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February 2014 Policy Study, Number 14-1

   

Educational Freedom – For Your Child, My Child, All Children

   

Introduction

   

 

Freedom to Choose, Equality of Education

 

Income inequality has been a hot topic recently, with a move to raise the minimum wage being led by President Barack Obama and supported by Democrats (and some Republicans) nationwide.  Income inequality is caused by many things and can be analyzed in many ways, but should not be the result of fundamental educational inequality.  Since Brown vs. Board of Education officially cancelled the “separate but equal” policy of educational segregation, the country has been working for, and waiting for, educational equality.

 

This has not happened, even with billions of new dollars allocated to the government school systems every year.  African-American, Hispanic, and low-income children generally are not learning as much as the majority white children.  This is well documented by a wide variety of tests, including the National Assessment of Education Progress (NAEP), the Program for International Student Assessment (PISA), and American College Testing/Scholastic Aptitude Test (ACT/SAT) college entrance tests.  Unfortunately, unless the skills and abilities of these children – who will become the young workers needing better jobs to support themselves and their families – are improved they will not be able to earn higher wages.  Until these children are successfully taught to read, write, and do math – their ability to improve their economic circumstances by competing for and getting better, i.e. higher-paying, jobs will not improve, no matter how high the minimum wage is raised.

 

Unfortunately, they and their parents have not had the freedom within the government-education system to choose where they go to school.  Children generally are assigned to the closest neighborhood school or are bused to a bureaucratically decided location, often for racial balancing reasons.  The newest fad is to assign and bus children in order to balance parental income levels within a school building.  If these are not acceptable options for your child, the only option, generally, has been to personally pay for a private-school education.  Fortunately, more and more states and communities are recognizing that the parents’ right to choose is fundamental to educational equality and economic freedom.  More and more parents, from Washington, D.C., to New Orleans, to California, are stepping up and demanding that their children be provided a quality education and that they, not the government, have the right to decide what determines quality for their child and where their child attends school.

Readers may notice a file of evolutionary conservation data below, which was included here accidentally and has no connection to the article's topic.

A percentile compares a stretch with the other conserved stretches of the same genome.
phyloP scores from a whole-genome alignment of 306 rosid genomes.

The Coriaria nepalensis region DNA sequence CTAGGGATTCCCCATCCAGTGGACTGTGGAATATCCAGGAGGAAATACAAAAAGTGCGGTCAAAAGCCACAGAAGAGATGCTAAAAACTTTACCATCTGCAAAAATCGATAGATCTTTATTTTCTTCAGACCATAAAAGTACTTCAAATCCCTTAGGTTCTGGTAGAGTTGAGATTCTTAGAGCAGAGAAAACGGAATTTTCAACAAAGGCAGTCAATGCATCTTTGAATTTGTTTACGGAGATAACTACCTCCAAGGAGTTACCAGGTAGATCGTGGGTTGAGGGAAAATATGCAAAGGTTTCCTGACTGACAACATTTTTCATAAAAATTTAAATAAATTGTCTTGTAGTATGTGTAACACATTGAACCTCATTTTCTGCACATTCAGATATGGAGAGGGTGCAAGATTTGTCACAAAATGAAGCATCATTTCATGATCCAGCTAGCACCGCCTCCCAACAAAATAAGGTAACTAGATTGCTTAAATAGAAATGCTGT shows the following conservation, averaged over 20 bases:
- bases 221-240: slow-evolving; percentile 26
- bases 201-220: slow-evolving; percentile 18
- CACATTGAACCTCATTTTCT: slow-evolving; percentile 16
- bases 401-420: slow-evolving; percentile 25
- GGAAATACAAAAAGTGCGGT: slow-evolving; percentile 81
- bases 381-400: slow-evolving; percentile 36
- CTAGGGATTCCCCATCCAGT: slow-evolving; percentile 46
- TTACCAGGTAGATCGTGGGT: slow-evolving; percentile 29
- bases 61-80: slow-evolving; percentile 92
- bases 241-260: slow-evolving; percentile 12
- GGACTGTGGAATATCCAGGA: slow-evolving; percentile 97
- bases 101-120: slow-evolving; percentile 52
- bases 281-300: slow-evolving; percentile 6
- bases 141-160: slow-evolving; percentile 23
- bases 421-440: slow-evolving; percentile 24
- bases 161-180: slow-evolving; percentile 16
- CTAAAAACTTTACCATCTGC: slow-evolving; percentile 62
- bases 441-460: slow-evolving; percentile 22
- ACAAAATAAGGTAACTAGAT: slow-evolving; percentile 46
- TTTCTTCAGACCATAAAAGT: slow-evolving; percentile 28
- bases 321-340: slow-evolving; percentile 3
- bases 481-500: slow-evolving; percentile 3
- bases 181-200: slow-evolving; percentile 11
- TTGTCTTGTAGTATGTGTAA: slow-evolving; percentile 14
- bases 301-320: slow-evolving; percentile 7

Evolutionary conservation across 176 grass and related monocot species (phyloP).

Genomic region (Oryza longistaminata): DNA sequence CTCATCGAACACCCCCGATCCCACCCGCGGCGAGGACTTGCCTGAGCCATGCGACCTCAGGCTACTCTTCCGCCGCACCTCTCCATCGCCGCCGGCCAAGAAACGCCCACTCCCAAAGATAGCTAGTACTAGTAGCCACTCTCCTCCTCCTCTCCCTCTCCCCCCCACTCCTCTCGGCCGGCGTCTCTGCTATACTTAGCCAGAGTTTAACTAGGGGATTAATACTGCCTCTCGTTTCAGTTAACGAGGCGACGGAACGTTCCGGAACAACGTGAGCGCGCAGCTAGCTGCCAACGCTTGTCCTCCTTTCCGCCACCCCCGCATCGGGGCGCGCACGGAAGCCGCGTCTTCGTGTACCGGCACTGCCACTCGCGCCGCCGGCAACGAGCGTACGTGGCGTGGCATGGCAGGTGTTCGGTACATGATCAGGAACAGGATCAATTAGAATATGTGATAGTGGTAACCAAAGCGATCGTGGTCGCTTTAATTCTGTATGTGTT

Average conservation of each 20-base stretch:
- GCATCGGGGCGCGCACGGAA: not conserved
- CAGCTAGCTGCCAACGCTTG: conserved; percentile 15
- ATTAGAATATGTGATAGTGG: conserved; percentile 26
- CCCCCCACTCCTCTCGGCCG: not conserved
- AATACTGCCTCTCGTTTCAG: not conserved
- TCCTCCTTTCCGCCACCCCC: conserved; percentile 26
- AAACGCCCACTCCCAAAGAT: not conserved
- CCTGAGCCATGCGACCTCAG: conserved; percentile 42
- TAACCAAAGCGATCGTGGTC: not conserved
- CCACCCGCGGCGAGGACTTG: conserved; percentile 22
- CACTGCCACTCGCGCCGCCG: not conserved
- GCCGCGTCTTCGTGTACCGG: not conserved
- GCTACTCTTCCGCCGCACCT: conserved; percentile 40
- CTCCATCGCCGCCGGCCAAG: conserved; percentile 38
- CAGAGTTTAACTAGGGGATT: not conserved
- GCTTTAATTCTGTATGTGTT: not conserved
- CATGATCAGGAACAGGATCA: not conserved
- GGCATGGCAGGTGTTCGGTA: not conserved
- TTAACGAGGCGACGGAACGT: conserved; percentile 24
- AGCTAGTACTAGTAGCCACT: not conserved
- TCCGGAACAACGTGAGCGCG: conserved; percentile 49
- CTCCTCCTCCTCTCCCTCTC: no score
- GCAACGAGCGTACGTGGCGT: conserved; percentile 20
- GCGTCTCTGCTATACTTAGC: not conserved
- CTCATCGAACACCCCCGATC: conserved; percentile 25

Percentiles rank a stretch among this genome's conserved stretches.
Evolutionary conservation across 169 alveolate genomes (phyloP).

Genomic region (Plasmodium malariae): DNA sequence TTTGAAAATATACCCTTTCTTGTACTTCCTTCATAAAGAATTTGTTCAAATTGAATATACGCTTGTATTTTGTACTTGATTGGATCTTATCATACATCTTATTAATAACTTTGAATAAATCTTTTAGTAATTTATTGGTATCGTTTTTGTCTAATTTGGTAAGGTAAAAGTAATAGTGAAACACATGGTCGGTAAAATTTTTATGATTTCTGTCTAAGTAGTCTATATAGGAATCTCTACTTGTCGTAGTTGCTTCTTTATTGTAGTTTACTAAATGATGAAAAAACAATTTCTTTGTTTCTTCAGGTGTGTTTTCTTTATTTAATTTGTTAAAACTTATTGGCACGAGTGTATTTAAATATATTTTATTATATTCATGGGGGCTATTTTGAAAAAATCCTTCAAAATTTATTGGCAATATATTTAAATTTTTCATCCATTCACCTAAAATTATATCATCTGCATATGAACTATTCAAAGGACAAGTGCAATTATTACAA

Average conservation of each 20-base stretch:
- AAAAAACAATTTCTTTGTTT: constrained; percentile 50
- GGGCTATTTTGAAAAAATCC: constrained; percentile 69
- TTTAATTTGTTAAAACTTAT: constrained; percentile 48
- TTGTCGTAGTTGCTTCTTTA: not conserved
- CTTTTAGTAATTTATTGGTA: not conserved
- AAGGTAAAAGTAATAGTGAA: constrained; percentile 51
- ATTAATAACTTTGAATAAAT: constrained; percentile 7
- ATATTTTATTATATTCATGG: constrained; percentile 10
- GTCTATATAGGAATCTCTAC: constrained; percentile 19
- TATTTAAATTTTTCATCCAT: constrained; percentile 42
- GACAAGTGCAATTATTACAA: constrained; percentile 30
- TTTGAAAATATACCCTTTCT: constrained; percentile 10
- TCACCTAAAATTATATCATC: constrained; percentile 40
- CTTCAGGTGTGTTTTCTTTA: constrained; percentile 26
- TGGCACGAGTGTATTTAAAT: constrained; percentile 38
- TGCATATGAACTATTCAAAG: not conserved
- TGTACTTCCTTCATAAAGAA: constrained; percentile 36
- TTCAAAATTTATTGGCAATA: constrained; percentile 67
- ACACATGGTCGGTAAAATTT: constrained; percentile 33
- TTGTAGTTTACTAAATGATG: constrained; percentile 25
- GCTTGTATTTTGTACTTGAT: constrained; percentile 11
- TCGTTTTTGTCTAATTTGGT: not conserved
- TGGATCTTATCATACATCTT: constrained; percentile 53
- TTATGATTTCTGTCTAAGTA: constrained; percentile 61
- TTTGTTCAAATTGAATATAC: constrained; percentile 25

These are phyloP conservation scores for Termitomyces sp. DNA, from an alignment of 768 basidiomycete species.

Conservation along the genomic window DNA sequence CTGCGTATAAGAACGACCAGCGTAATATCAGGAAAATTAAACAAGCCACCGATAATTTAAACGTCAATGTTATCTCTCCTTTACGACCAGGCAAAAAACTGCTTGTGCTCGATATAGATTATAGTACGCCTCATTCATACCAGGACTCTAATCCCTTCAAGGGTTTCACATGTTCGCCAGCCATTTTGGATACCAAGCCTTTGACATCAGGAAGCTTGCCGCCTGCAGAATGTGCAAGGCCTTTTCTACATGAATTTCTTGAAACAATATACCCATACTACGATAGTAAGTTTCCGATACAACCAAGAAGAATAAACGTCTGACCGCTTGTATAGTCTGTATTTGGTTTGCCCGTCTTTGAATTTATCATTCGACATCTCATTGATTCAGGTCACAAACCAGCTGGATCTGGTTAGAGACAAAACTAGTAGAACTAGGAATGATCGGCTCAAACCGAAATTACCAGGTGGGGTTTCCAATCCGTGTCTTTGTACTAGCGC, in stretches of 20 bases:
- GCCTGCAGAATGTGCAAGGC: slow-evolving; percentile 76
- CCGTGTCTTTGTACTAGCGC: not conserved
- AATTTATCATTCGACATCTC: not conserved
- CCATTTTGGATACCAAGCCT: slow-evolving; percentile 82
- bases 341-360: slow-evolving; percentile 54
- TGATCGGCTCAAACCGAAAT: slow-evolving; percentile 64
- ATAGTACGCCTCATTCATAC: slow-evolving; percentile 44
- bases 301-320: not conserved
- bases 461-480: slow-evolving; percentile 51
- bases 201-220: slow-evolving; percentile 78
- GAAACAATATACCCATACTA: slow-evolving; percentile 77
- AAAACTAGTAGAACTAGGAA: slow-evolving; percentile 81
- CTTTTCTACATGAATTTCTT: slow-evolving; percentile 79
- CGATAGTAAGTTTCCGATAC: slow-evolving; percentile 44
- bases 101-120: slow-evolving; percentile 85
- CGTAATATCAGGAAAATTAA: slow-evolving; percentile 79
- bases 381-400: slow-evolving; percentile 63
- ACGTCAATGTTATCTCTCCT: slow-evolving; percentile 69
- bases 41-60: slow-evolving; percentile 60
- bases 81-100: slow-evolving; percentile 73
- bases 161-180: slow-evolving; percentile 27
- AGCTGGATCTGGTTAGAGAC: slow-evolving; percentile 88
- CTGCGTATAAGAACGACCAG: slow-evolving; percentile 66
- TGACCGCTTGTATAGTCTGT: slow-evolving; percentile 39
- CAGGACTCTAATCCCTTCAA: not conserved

Quality may be the closest neighborhood school, or not.  It may be the school closest to your work, support system, or other family members.  Quality can be a magnet or specialty school that allows the child to intensely study art, music, or science.  Quality can be a school which provides moral or religious instruction.  Quality can be government or privately operated.  Quality can be homeschooling or on-line instruction.  Quality can be a school focusing on special needs children.

 

The important ingredient to a quality education is that it is not the same for every child or every family. One size does not fit all.

 

   

 

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